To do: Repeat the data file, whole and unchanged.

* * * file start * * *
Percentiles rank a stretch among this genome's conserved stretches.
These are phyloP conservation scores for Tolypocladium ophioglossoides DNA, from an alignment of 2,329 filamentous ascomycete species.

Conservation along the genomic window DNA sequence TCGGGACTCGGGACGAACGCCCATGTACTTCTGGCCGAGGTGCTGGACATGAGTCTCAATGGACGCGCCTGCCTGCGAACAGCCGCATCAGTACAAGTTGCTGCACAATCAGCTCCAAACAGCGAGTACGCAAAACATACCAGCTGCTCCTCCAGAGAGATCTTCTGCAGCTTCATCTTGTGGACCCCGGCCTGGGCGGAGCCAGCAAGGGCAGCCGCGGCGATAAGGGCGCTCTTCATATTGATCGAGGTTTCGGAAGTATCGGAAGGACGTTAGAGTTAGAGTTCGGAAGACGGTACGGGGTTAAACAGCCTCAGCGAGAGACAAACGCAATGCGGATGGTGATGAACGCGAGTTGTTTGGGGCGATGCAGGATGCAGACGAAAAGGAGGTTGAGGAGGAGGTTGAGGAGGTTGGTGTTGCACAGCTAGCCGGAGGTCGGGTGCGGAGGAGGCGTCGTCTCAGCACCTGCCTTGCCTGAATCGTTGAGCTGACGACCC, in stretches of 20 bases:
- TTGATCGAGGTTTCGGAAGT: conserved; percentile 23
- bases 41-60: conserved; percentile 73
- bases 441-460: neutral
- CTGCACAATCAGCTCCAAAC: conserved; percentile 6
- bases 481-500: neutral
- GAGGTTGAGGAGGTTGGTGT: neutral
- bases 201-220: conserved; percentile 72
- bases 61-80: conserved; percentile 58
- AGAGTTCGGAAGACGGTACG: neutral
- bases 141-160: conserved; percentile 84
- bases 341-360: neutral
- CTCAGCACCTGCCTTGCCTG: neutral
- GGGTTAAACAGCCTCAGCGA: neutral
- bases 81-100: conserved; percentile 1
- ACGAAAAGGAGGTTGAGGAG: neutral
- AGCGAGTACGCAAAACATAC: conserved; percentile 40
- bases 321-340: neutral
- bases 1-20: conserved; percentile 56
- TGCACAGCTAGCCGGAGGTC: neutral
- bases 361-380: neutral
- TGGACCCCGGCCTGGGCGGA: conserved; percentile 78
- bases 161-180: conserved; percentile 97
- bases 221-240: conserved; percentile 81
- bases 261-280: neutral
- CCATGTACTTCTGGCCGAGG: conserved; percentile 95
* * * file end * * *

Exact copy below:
Percentiles rank a stretch among this genome's conserved stretches.
These are phyloP conservation scores for Tolypocladium ophioglossoides DNA, from an alignment of 2,329 filamentous ascomycete species.

Conservation along the genomic window DNA sequence TCGGGACTCGGGACGAACGCCCATGTACTTCTGGCCGAGGTGCTGGACATGAGTCTCAATGGACGCGCCTGCCTGCGAACAGCCGCATCAGTACAAGTTGCTGCACAATCAGCTCCAAACAGCGAGTACGCAAAACATACCAGCTGCTCCTCCAGAGAGATCTTCTGCAGCTTCATCTTGTGGACCCCGGCCTGGGCGGAGCCAGCAAGGGCAGCCGCGGCGATAAGGGCGCTCTTCATATTGATCGAGGTTTCGGAAGTATCGGAAGGACGTTAGAGTTAGAGTTCGGAAGACGGTACGGGGTTAAACAGCCTCAGCGAGAGACAAACGCAATGCGGATGGTGATGAACGCGAGTTGTTTGGGGCGATGCAGGATGCAGACGAAAAGGAGGTTGAGGAGGAGGTTGAGGAGGTTGGTGTTGCACAGCTAGCCGGAGGTCGGGTGCGGAGGAGGCGTCGTCTCAGCACCTGCCTTGCCTGAATCGTTGAGCTGACGACCC, in stretches of 20 bases:
- TTGATCGAGGTTTCGGAAGT: conserved; percentile 23
- bases 41-60: conserved; percentile 73
- bases 441-460: neutral
- CTGCACAATCAGCTCCAAAC: conserved; percentile 6
- bases 481-500: neutral
- GAGGTTGAGGAGGTTGGTGT: neutral
- bases 201-220: conserved; percentile 72
- bases 61-80: conserved; percentile 58
- AGAGTTCGGAAGACGGTACG: neutral
- bases 141-160: conserved; percentile 84
- bases 341-360: neutral
- CTCAGCACCTGCCTTGCCTG: neutral
- GGGTTAAACAGCCTCAGCGA: neutral
- bases 81-100: conserved; percentile 1
- ACGAAAAGGAGGTTGAGGAG: neutral
- AGCGAGTACGCAAAACATAC: conserved; percentile 40
- bases 321-340: neutral
- bases 1-20: conserved; percentile 56
- TGCACAGCTAGCCGGAGGTC: neutral
- bases 361-380: neutral
- TGGACCCCGGCCTGGGCGGA: conserved; percentile 78
- bases 161-180: conserved; percentile 97
- bases 221-240: conserved; percentile 81
- bases 261-280: neutral
- CCATGTACTTCTGGCCGAGG: conserved; percentile 95